Three Speed October 10/9
Week Two, Ride Three
A bright, sunny October day meant a good day for me to bicycle to Ballard to visit my Captain. Of course, no matter how good the weather is, biking through Ballard itself is always a mess due to the “Missing Link” of the Burke-Gilman trail. I’ve finally given up on risking my life on Shilshole Ave and instead go two blocks up onto Leary Way, which is equally industrial but is 4 lanes, so the drivers are less homicidal.
A bunch of road construction means that Ballard is even more of a nightmare to ride through then usual, but I finally managed to make it. Then, on my way home, I paused at the grocery store to pick up a little friend.
And to close it off, here’s a selection of Instagram posts:
Welcome to another year of the Coffeeneuring Challenge! This annual event, headed up by the esteemed Mary of Chasing Mailboxes, has been going on for most of the decade. I’ve participated every year since 2013. I’ve completed every year (getting in the requisite seven rides) except last year, when I only got six. This year, I hope to get all seven.
I had hoped to start this year’s Challenge on the first day possible, Friday October 11. But due to work obligations, it wasn’t going to happen. But Saturday October 12 was wide open, plus a pretty decent October day: partly cloudy, high of 60F/16C.
This year, Mary added a new wrinkle to the challenge: The optional Control Card. You can fill out a report like they do on a Randonneuring Event! I thought it was a cool concept. But rather than print out something, how about doing it in…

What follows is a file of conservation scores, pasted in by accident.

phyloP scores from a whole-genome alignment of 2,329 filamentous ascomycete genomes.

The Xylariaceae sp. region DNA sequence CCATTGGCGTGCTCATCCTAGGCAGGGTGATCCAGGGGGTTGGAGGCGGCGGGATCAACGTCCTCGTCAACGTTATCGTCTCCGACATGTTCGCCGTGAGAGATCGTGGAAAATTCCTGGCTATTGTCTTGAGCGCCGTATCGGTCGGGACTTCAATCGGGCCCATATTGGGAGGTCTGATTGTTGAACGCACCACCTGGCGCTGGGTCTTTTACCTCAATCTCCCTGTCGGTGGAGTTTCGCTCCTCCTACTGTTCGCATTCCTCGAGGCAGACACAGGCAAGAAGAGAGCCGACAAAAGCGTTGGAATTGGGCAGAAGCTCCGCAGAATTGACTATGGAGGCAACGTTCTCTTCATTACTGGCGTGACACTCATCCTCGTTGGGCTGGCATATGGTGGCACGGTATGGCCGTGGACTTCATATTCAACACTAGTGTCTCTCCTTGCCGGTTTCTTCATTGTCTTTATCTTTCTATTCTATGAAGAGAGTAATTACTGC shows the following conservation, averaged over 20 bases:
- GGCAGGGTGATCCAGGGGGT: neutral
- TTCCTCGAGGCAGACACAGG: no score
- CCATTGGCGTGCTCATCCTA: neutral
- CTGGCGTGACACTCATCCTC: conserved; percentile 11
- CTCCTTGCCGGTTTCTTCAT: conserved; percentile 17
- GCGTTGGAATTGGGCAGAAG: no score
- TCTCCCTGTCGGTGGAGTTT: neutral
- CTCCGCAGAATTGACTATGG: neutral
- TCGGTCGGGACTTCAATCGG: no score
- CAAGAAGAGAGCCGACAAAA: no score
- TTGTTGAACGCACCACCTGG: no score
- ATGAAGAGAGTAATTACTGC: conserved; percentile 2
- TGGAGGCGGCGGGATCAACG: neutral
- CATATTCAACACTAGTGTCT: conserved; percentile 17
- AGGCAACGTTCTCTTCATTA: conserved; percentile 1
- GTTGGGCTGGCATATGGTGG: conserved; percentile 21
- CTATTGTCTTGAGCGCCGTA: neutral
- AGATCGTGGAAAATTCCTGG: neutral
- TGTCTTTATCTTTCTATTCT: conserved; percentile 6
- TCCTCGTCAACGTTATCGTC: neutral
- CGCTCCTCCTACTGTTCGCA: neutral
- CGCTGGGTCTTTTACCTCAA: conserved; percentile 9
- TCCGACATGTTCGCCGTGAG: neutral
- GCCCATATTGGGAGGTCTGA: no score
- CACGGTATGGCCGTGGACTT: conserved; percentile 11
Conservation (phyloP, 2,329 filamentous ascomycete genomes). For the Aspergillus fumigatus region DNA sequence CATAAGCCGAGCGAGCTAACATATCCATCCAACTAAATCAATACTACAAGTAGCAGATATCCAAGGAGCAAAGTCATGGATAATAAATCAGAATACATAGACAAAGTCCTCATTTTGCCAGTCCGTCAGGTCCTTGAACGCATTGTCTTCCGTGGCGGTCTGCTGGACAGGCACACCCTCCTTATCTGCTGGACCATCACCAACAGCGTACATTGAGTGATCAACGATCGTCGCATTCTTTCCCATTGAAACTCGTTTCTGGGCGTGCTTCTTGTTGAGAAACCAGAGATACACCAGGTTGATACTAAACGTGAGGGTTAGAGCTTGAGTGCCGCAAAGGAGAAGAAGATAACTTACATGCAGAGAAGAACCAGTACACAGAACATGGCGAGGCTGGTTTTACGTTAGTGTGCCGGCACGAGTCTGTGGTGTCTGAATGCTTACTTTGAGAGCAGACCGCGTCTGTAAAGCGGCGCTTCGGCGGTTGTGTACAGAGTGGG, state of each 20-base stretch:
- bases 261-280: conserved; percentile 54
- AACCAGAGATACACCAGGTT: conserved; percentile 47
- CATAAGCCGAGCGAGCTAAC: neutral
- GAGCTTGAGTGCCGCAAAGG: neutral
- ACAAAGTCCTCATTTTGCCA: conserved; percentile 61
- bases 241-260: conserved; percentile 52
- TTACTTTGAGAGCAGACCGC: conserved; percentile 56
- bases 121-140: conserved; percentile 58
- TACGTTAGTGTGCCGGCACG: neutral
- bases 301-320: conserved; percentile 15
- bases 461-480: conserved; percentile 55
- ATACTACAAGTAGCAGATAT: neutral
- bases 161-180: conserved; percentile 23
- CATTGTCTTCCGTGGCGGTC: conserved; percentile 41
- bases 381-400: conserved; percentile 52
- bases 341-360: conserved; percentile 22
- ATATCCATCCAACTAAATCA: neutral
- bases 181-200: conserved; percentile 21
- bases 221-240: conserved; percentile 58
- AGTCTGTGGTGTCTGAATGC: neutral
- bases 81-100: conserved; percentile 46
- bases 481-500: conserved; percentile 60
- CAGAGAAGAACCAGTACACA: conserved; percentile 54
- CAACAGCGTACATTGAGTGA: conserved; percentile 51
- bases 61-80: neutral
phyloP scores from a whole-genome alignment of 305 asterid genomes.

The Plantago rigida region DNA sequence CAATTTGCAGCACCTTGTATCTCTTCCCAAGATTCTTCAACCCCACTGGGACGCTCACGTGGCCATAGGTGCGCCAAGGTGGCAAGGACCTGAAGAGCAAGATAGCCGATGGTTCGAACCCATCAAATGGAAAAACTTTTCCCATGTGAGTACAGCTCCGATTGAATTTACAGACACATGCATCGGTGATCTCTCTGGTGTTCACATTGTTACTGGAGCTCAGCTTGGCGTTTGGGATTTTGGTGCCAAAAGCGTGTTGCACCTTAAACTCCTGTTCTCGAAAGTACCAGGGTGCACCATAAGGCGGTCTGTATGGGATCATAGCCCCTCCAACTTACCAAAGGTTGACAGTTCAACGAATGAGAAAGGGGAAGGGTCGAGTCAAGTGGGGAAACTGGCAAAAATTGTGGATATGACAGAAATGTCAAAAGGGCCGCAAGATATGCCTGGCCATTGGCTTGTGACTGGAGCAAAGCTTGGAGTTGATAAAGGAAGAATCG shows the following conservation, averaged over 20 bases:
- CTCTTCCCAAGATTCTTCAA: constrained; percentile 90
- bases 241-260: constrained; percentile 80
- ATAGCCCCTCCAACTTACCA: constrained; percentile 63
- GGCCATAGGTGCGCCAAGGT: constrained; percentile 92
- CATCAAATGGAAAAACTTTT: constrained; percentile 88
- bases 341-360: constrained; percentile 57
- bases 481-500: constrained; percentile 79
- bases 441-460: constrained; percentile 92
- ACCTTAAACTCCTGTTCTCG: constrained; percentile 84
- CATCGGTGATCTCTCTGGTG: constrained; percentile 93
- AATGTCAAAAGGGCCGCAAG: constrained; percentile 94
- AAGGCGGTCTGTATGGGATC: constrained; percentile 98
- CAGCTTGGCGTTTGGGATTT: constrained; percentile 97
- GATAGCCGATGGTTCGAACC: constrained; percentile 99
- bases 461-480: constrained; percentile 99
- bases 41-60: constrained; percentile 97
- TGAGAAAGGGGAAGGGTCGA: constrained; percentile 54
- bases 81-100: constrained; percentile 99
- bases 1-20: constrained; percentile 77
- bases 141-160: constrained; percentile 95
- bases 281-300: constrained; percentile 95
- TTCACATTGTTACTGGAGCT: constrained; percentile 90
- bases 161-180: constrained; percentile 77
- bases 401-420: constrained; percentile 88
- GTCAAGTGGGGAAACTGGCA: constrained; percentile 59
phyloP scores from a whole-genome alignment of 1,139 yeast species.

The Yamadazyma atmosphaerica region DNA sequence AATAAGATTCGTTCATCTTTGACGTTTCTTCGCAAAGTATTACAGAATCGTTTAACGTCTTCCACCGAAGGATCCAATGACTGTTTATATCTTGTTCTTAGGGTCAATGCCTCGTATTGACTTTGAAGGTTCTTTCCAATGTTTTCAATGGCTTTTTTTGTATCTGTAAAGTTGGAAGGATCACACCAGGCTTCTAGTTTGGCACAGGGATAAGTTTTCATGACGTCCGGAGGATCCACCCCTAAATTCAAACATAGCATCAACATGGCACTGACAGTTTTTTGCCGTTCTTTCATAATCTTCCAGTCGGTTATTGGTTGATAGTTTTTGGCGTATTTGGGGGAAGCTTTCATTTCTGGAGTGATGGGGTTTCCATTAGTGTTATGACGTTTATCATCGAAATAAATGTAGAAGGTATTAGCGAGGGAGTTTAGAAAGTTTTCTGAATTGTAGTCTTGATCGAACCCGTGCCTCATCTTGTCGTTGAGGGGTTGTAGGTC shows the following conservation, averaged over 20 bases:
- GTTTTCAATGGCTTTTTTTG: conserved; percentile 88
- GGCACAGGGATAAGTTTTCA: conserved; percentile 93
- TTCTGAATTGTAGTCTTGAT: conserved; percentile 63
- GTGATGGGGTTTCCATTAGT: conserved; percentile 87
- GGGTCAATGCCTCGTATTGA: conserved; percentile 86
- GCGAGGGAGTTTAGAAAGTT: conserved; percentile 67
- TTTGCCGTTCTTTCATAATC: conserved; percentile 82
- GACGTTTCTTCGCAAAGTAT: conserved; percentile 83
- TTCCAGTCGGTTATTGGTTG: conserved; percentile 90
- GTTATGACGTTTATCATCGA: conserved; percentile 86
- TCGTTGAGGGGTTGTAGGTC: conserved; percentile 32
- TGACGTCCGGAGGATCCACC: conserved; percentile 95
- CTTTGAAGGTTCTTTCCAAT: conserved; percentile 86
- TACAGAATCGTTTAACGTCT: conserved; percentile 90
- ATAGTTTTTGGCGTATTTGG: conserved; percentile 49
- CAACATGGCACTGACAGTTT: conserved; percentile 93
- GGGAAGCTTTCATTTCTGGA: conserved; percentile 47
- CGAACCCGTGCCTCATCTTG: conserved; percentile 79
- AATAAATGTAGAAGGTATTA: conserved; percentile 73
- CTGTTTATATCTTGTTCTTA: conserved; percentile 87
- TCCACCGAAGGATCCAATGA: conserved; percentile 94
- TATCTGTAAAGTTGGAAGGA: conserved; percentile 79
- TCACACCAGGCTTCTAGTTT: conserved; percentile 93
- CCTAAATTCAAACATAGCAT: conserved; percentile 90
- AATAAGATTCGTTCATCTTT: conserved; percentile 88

It’s been exciting times around the SoTS HQ this Three Speed October: Forty people have registered so far, about 10 have reported their first week. I’ve been pretty much been riding my Raleigh Superbe since the start of the Challenge, so it’s been pretty easy for me to get the requisite three rides a week in.
Since then, I’ve completed two more rides towards Week Two:
Sunday October 6: Emee and I did a 5 mile round-trip on a gorgeous evening. First, dinner at Nicholas Restaurant (the one on NE Broadway) for their great Lebanese food. Then across the street to pick up groceries at New Seasons Market Grant Park.
Monday October 7: A 4 mile pre Coffeneuring Challenge practice run right around dark. A slice of pizza and a mocha at Albina Press on SE Hawthorne to do a little drawing for #inktober2019 (Multi-tasking. 😁) There’s not a lot of “late” (past 6 PM) coffee shops in town, so I was happy to find out that Albina Press stays open until 8!
Alright, so how is everyone’s Three Speed October Challenge going? Let’s see your reports! Oh yeah, everyone should also attempt the Coffeeneuring Challenge, especially on their three speeds!